Tuesday (June 4) marked 106 years to the day since Emily Davison fell at the 1913 Epsom Derby protesting for votes for women.

In recognition of the date, Epsom and Ewell Borough Council (EEBC) tweeted a link to The Emily Davison Memorial Project Tuesday morning, which is helping fund a statue commemorating Davison (see below).

The world-famous suffragette died four days later (June 8, 1913) after she was struck by King George V's horse Amer.

Davison had travelled to Epsom race course planning a protest in favour of woman's suffrage for which she had campaigned for years.

After she died, a debate arose as to whether Davison had intended to sacrifice herself for the cause or was simply attempting a more dramatic protest by the tying green, purple and white suffragette flag to the horse's bridle.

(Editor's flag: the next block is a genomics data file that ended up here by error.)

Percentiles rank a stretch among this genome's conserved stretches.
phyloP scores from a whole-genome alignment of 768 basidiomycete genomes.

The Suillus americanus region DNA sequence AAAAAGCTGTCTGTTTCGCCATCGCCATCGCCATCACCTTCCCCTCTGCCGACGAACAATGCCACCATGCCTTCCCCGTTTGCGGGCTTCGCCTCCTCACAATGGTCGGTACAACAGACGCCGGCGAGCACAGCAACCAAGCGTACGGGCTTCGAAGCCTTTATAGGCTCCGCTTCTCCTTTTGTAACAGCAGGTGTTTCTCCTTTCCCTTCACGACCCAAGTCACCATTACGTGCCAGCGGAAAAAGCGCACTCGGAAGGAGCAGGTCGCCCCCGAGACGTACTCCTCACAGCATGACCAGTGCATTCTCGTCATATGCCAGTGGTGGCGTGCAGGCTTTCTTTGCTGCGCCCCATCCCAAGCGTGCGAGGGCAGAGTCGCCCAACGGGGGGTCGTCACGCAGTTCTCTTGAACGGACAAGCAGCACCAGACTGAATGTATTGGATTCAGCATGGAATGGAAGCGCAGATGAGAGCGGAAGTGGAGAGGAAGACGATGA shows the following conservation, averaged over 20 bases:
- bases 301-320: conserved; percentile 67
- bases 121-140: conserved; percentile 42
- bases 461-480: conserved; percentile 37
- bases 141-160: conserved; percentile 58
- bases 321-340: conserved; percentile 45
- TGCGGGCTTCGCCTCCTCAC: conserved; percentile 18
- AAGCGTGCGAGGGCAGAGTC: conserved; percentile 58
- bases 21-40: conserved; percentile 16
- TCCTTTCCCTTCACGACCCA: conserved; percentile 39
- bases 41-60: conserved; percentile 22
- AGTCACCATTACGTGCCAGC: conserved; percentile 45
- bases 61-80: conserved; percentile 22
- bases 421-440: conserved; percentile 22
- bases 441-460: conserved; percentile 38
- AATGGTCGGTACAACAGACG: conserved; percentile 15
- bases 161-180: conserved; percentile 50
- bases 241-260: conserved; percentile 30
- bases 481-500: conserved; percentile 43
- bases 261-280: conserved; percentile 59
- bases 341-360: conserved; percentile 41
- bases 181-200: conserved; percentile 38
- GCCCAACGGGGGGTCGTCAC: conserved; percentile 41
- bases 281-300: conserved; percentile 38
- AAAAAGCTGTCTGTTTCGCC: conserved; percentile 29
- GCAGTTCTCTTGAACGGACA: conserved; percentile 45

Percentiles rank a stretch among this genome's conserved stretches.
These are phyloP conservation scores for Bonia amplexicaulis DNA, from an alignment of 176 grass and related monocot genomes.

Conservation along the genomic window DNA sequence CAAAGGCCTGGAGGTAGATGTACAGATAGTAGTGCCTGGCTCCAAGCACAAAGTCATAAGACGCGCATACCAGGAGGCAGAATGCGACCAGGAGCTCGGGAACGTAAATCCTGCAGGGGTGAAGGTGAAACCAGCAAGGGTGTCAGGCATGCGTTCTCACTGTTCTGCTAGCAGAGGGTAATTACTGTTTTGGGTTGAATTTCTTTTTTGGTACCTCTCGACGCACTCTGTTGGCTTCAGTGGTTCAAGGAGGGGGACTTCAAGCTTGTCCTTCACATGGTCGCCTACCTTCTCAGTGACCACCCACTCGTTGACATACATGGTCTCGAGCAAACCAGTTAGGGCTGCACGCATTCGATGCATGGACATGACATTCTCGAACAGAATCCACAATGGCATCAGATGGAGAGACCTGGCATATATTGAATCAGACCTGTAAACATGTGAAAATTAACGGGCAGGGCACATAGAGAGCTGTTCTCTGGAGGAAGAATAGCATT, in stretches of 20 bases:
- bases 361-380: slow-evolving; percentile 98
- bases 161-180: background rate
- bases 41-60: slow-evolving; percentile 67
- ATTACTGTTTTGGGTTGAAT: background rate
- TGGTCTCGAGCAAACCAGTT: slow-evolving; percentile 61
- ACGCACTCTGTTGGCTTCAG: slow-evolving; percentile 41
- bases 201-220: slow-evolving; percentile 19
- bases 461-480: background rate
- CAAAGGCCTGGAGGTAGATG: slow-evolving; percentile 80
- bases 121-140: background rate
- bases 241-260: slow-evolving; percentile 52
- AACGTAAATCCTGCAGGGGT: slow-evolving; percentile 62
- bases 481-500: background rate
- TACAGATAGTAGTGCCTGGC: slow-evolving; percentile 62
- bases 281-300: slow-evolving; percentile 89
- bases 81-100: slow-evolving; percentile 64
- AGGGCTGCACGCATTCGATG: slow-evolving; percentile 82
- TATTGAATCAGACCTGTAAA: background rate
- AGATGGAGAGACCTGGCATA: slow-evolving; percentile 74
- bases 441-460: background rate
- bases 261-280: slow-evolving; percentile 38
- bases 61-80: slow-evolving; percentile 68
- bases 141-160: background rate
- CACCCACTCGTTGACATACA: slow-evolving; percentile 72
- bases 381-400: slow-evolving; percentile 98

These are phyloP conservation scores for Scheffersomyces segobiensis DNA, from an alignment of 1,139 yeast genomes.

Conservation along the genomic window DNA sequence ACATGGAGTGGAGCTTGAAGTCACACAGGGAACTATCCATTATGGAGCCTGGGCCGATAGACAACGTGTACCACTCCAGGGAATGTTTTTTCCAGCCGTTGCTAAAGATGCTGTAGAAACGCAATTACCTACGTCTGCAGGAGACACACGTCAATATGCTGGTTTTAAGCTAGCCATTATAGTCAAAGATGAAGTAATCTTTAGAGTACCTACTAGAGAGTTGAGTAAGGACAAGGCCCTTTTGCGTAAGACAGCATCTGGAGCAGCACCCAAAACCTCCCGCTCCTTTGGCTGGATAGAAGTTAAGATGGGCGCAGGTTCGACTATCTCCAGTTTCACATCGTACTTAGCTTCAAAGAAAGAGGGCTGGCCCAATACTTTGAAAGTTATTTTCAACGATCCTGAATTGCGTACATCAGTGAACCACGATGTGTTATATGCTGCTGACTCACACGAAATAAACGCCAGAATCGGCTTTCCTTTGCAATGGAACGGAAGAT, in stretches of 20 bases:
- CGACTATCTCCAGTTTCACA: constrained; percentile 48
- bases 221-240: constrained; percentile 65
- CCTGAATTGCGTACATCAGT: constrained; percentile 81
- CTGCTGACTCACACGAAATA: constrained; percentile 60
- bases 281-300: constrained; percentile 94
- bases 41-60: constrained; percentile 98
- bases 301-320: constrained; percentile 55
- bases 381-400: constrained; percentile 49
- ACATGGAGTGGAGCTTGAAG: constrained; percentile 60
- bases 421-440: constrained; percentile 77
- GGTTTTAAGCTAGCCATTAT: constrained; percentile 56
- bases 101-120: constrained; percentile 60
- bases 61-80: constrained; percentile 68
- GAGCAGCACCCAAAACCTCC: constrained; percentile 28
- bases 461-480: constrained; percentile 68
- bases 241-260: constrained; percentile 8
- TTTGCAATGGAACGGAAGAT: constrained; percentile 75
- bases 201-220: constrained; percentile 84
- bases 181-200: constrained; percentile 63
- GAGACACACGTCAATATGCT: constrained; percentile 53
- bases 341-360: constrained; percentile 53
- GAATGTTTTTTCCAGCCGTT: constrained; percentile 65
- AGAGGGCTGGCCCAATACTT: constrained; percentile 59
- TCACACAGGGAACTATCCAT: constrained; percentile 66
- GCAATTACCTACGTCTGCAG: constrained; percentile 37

Regardless of her ultimate intention, Davison was named a martyr for women's suffrage soon after her death and is considered among the great icons of women's liberation worldwide.

In 1991, current Labour Leader Jeremy Corbyn and the late Labour MP Tony Benn snuck into a broom cupboard at the Houses of Parliament and erected a plaque commemorating Davison that remains there to this day.

Davison had once hidden in the cupboard in 1911 so that the census that year recorded her residence as "found hiding in the Crypt of Westminster Hall, Westminster."

As the Surrey Comet reported earlier this year, EEBC is set to provide £20,000 to help fund a memorial statue for Davison that is planned as part of the rejuvenation of Epsom market square.

The statue will be created by Artist Christine Charlesworth. For more information about the project go to: http://emilydavisonproject.org/